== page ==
Cancer is an elusive, fickle son of a bitch. My friend Wendy Chioji will be the first person to tell you that. She battled cancer, then recovered, then battled it again … and again … and again. She’s a tenacious fighter though. I know it. She knows it. And now I want you to know it. “Cancer likes me. It really, really likes me! I had Stage II breast cancer in 2001 and survived obviously,” Chioji said. “And I did the first of several clinical trials.”
At the time of her original diagnosis, Chioji was a well-known, beloved anchor at WESH-TV in Orlando. First order of business—take care of herself. Second order of business—continue to take care of herself. Third order of business—clue viewers in on what was happening … warts and all. “When I had breast cancer in 2001, I had a blog on the WESH newscast before I even knew what a blog was,” said Chioji.
Chioji was diagnosed with an unrelated thymic carcinoma in 2013 only to find out there wasn’t a true protocol for treating it. “So, we picked the next best option: lung cancer treatment. Whaaaaat? Surprise! It didn’t work—and I was diagnosed with recurrence in my lung and heart lining exactly a year later, said Chioji. “By the way, it was diagnosed because I get a yearly MRI because of my breast cancer. A sharp radiologist saw the new growth. Most people are diagnosed with TC in Stage 4 because there are no symptoms. Basically, my breast cancer saved my life.”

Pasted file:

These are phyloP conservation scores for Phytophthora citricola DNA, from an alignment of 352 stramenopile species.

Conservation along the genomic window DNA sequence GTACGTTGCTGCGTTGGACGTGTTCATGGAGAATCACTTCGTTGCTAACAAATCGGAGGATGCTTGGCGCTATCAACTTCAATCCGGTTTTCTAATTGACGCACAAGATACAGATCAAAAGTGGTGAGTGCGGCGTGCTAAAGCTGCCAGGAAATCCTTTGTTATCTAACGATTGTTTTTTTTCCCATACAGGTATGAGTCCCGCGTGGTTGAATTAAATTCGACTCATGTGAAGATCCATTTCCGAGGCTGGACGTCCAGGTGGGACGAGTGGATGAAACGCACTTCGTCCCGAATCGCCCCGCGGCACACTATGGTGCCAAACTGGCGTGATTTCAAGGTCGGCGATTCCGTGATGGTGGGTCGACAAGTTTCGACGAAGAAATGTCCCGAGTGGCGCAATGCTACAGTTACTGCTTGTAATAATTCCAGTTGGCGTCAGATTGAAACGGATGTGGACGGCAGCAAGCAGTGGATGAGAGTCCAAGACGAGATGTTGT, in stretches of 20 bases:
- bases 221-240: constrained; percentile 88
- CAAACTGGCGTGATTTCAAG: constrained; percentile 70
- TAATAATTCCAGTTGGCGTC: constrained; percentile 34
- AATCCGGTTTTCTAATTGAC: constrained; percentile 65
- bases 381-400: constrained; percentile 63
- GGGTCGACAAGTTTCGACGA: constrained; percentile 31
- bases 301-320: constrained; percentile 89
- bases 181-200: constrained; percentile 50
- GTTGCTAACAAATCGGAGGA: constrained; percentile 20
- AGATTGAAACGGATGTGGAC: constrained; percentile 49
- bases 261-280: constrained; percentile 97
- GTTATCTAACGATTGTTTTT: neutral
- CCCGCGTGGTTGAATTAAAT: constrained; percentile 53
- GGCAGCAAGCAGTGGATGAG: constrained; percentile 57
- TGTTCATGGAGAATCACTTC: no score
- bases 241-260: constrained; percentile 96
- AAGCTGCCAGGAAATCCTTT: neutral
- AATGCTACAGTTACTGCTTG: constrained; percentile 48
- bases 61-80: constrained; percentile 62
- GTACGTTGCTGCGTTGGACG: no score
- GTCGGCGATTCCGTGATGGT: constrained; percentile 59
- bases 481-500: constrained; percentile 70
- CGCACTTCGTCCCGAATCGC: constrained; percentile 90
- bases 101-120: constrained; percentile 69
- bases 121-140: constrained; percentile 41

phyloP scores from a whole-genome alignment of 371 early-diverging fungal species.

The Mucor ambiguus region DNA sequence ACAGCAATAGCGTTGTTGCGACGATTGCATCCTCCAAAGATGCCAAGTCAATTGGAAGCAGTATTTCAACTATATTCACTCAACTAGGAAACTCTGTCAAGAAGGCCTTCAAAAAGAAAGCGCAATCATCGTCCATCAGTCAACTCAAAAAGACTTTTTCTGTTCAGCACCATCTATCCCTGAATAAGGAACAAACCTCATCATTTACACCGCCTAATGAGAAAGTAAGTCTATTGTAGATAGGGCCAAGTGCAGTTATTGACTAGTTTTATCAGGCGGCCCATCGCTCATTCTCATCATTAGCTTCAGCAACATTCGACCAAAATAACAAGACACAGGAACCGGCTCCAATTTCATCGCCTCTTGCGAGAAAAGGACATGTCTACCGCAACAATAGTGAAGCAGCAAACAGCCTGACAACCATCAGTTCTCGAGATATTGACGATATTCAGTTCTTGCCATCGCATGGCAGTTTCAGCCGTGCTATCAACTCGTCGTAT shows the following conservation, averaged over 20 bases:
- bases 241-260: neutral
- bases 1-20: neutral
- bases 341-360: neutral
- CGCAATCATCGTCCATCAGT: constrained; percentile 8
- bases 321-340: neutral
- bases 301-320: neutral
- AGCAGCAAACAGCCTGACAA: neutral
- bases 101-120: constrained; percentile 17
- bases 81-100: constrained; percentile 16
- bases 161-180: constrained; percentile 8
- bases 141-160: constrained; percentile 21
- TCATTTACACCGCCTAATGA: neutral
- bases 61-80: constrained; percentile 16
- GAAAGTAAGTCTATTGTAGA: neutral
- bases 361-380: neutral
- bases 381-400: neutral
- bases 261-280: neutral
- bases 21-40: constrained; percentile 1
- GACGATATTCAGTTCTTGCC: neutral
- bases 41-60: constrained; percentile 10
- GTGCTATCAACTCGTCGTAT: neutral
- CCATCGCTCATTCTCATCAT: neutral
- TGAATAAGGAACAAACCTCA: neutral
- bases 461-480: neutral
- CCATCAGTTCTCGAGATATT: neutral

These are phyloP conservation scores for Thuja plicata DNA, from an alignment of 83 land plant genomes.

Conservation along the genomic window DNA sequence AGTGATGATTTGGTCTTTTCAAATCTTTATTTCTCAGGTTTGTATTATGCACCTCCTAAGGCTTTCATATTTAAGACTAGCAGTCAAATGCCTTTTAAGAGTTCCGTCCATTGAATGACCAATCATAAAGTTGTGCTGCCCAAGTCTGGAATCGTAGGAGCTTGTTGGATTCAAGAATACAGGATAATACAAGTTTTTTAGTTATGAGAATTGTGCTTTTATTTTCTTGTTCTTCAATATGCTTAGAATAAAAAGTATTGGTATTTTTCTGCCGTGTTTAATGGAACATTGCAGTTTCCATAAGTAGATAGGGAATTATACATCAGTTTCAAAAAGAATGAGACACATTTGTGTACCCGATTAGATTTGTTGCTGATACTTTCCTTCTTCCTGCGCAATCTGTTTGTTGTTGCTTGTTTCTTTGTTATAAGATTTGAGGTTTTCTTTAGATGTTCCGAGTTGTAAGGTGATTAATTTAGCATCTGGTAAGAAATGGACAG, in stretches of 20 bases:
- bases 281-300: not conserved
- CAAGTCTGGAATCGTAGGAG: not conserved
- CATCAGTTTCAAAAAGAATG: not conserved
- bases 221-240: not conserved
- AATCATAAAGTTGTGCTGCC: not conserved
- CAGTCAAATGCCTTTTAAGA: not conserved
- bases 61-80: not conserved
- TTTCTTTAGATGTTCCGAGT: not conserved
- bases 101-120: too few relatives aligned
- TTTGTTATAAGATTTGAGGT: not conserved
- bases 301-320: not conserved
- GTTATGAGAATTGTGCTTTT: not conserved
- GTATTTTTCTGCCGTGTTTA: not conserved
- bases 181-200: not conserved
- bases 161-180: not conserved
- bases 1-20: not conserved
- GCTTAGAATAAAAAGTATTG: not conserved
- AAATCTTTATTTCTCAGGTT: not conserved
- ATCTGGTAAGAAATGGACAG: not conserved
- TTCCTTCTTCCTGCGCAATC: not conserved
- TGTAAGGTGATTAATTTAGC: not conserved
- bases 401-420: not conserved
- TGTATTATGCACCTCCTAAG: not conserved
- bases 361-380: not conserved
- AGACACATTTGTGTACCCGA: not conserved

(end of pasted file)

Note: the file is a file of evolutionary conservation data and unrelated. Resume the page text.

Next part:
When it comes to clinical trials, Wendy knows a thing or two (or ten) about them. Her trials have trials. “I’m now in my fourth clinical trial for the recurrent thymic cancer. This one is at the NIH and it’s a combination therapy that’s worked for about ten months so far,” said Chioji. “But I am always looking for the next thing, because none of these trials work forever.”
Today, Wendy keeps writing—when she’s not racing, running, hiking, biking, mountain climbing or spelunking. (Okay, I made that last one up.) Cancer be damned, she’s a one-woman extreme sports commercial—albeit no longer hyper-competitive. “I seriously have had to restructure how I look at both athletic activity and how I participate,” admitted Chioji. “You know when people say, ‘At least you’re out there.’ I hate that! It’s taken some work to scale down my expectations about my ability and speed. It’s a work in progress.”
She does a phenomenal job keeping readers up to date on her various treatments, but—more importantly—writes about kicking cancer’s ass on the daily. “It’s a great outlet for me to write as long as I like and as meander-y as I like with no 30-second time limit. I figured I’d share—since cancer likes me, as we’ve already established,” said Chioji. “And because this is all pretty new to everyone, myself included.”
If life is to be lived, Chioji is making the most of it and then some. I write this because if you’re ever having one of those days—and we all do—Wendy’s blog is a must-read for inspiration, motivation and any other “ation” you might need. (Conversation? Perspiration? Dedication?)